At the Workday analyst day last fall, CFO Mark Peek said the company is capable of
serving 5,000 customers “in a relatively short period of time,” or 21% of the 23,000
organizations worldwide with 1,000+ employees. About 80% of these organizations
are addressable within eight countries; there are roughly 10,000 alone in North
America, where Workday’s penetration rate is now just 4%.

According to Workday, over the past three years it has won 27% of its direct bake-
offs (70% of the wins were against legacy ERP vendors) and lost 16% to the
competition (58% were won by legacy vendors). The rest of the pipeline
opportunities resulted in potential customers doing nothing—this group now
represents a big revisit pool as more enterprises become comfortable with the cloud
and more familiar with Workday. The company’s win rate over the past 12 months
has improved to 30%+, while the direct-loss rate dropped to 13%.

Some analysts believe Workday over time can become the dominant vendor of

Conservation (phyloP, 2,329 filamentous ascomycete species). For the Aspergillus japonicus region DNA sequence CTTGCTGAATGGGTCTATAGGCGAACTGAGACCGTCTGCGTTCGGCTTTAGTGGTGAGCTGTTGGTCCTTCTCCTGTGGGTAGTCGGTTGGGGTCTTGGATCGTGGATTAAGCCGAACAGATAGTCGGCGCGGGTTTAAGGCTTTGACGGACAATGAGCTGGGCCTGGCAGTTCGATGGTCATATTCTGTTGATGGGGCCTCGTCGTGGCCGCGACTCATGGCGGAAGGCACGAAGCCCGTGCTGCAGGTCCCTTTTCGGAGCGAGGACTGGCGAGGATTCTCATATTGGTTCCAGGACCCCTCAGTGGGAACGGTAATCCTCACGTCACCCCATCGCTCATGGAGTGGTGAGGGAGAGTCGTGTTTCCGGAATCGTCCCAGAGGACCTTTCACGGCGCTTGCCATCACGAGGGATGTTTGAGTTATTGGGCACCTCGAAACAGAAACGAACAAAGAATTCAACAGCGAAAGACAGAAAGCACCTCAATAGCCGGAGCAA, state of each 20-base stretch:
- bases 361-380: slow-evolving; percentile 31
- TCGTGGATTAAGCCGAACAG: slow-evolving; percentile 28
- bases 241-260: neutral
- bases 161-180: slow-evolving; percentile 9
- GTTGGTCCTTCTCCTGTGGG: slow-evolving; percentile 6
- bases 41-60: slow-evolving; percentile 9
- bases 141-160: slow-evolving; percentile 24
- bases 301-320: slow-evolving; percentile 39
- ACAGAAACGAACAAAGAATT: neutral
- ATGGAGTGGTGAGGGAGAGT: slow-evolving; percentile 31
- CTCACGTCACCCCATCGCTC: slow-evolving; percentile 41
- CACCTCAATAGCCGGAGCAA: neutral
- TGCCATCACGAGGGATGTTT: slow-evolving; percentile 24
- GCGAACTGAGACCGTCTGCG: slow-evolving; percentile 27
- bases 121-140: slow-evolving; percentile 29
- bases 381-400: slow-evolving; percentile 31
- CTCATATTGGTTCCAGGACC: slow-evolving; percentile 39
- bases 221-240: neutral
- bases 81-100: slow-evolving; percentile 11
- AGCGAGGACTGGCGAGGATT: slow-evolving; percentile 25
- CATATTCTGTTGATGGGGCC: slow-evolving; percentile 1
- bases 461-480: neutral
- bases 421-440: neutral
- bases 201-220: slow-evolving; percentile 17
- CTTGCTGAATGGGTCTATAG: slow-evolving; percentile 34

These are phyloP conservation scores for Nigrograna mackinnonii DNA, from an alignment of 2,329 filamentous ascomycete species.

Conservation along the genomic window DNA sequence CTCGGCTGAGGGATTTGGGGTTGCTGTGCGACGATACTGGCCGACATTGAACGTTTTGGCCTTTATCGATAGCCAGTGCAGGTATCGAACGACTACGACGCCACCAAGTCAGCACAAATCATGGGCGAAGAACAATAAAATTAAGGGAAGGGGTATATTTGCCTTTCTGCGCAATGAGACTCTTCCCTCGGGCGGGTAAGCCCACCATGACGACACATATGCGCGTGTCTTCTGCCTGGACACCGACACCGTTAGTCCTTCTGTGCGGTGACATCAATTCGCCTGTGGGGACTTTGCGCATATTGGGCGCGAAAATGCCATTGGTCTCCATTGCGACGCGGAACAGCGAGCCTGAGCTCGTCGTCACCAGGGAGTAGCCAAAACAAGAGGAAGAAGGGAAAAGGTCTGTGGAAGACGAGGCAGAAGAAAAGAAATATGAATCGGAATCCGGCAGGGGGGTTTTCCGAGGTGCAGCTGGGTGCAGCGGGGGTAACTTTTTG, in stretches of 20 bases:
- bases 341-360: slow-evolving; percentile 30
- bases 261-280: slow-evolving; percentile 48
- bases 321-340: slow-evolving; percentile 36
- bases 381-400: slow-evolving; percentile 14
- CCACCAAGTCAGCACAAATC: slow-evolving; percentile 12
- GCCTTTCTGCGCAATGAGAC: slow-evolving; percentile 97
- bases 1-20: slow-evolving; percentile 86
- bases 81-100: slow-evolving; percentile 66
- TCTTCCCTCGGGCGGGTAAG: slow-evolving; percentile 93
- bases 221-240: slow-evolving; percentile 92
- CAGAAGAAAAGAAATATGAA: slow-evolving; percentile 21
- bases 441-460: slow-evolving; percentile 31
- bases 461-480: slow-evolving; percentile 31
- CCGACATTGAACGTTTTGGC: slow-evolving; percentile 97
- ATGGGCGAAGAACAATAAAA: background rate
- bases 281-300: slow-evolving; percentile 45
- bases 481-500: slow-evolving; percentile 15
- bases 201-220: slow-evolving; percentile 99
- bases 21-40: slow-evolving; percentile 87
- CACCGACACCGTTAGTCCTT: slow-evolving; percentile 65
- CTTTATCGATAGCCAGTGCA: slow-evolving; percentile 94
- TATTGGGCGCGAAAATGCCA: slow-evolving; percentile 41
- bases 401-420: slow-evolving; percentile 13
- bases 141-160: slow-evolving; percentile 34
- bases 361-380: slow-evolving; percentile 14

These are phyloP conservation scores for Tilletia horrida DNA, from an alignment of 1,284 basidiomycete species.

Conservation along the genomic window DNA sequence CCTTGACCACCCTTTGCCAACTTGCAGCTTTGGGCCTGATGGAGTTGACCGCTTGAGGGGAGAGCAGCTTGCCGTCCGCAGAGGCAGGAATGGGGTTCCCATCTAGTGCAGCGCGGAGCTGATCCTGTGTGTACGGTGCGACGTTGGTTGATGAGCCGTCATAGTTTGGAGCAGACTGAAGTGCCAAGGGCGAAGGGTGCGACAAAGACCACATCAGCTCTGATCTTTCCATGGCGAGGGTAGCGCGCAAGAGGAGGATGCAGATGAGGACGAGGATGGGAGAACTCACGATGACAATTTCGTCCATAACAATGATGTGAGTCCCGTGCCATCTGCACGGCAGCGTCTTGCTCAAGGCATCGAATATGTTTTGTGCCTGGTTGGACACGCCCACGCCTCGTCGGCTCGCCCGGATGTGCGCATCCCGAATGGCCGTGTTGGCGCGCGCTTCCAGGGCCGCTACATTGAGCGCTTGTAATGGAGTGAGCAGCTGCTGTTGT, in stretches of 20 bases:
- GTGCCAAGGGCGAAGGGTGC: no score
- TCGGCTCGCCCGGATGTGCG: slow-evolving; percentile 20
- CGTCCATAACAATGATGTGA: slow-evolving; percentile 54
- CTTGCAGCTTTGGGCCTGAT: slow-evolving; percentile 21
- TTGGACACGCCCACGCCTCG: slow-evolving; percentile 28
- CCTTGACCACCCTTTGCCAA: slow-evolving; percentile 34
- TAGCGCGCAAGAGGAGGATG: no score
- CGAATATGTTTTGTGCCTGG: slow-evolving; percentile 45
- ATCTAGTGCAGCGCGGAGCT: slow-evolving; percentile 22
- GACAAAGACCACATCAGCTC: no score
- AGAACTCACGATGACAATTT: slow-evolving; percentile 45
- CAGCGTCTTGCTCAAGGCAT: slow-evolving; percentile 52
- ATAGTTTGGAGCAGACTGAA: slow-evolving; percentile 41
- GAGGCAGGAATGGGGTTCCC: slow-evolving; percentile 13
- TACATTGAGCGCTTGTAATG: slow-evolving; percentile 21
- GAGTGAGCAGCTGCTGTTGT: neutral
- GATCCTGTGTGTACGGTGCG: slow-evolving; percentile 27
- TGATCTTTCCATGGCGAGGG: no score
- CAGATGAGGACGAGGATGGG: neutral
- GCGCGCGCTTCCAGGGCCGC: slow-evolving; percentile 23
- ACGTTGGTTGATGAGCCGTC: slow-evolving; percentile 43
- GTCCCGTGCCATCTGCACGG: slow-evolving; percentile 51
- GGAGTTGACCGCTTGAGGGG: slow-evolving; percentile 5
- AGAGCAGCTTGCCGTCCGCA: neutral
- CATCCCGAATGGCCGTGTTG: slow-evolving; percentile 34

enterprise SaaS HR and financial-focused applications. The pivot point for the
overall business could come when the company scores several reference customer
wins in financials, something that might occur as early as this summer.

For fiscal 2015 (Jan.), management’s initial guidance of 50% revenue growth could
end up being conservative (the consensus estimate for fiscal 2014 indicates growth
of nearly 70%). The FY’15 consensus revenue estimate of $705.5 million represents
growth of 51.7%.

Valuation remains a key sticking point: With the market cap at $17.3 billion, even
using the FY’15 Street-high revenue estimate of $735.9 million (growth of 58%)